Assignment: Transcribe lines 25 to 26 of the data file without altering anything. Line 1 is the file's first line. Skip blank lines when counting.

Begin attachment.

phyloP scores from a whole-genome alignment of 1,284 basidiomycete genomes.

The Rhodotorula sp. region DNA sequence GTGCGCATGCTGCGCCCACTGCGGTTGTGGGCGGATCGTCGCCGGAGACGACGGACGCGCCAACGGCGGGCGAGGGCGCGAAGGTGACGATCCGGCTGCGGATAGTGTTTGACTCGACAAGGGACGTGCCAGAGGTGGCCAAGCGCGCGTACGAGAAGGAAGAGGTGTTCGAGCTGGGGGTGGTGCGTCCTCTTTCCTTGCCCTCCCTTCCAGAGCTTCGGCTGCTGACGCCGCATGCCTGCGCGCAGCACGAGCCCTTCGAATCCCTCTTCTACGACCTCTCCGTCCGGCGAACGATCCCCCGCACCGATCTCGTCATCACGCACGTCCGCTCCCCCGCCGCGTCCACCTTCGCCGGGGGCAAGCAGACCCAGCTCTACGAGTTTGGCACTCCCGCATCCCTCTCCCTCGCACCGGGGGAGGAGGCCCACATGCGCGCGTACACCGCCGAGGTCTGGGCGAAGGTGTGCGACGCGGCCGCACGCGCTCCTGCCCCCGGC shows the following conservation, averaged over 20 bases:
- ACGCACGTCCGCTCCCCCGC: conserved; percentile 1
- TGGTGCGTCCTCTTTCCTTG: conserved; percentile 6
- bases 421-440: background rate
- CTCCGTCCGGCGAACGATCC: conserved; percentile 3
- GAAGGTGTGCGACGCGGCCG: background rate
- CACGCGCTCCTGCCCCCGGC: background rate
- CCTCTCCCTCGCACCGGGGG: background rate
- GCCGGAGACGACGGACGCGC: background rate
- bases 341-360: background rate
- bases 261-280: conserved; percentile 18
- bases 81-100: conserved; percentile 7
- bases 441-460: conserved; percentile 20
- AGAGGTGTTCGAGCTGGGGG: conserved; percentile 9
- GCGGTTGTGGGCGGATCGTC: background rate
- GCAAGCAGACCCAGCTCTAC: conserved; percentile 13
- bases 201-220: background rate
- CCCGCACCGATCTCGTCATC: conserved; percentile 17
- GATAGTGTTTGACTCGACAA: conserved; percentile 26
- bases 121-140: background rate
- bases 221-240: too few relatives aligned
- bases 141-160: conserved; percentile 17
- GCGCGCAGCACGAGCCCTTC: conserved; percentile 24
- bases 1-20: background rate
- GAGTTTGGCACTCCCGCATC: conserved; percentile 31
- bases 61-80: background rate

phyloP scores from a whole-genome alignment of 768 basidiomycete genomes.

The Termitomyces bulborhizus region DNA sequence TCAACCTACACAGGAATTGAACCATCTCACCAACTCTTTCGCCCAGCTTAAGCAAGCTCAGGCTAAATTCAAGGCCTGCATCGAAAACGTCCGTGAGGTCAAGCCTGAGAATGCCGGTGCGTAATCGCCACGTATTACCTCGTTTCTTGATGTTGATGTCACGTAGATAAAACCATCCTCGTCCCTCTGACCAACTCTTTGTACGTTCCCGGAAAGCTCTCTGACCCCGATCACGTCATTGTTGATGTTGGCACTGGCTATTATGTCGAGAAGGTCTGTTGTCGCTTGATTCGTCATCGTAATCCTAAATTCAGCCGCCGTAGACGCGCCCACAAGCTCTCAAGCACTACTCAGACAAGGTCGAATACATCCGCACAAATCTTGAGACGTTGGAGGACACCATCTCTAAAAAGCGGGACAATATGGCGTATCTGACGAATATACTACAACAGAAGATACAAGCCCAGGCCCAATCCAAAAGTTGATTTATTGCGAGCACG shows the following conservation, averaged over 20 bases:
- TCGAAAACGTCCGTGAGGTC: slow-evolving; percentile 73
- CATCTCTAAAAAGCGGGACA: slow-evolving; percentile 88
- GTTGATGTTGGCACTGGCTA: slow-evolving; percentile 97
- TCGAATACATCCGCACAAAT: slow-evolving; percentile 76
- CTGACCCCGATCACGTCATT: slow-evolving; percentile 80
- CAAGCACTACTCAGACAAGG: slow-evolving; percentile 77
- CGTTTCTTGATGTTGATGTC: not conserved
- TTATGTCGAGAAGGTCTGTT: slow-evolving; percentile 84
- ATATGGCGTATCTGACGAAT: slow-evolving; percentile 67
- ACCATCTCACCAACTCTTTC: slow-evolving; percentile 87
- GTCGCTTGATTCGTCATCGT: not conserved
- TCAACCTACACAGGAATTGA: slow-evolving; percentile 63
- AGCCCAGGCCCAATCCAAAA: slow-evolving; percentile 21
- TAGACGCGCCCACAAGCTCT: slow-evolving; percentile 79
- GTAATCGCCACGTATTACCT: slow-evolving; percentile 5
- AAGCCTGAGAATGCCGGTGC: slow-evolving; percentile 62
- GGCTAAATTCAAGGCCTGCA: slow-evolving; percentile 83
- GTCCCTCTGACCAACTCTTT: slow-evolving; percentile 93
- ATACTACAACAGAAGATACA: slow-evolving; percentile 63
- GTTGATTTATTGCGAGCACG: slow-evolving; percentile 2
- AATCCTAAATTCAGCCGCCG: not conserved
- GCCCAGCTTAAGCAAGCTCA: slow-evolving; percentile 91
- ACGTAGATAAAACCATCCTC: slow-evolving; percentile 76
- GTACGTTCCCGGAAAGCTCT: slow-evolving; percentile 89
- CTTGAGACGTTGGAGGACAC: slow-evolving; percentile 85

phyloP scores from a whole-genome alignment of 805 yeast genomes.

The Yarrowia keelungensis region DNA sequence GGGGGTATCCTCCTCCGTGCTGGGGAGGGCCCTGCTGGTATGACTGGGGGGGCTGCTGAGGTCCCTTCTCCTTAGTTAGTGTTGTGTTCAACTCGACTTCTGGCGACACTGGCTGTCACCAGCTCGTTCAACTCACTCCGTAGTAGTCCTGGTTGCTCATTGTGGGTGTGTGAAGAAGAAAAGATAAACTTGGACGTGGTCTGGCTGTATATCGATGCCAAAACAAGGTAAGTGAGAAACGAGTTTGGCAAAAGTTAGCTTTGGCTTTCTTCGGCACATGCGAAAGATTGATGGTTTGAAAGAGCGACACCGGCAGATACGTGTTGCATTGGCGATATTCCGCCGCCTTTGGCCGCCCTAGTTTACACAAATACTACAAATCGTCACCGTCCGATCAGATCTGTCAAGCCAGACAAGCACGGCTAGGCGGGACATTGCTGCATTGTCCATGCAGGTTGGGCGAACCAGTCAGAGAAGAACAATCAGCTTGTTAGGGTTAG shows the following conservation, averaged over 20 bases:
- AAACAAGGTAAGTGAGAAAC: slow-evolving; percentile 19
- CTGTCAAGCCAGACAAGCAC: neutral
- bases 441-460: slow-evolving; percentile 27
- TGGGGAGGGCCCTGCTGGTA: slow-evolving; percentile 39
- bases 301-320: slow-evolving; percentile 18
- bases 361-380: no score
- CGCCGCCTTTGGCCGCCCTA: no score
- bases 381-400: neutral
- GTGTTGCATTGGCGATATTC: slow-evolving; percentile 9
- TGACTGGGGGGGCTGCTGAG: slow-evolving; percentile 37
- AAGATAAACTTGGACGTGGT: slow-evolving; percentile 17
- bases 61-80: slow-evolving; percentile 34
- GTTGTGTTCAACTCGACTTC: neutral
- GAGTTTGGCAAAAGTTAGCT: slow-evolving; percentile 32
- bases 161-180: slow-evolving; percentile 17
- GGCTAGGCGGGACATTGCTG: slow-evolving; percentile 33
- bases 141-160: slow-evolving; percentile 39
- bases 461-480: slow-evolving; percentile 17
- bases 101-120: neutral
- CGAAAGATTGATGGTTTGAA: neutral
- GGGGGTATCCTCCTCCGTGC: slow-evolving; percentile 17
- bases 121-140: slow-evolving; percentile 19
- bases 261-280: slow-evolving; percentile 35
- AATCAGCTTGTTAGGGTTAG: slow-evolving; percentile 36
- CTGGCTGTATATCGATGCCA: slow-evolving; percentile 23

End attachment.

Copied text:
- bases 1-20: background rate
- GAGTTTGGCACTCCCGCATC: conserved; percentile 31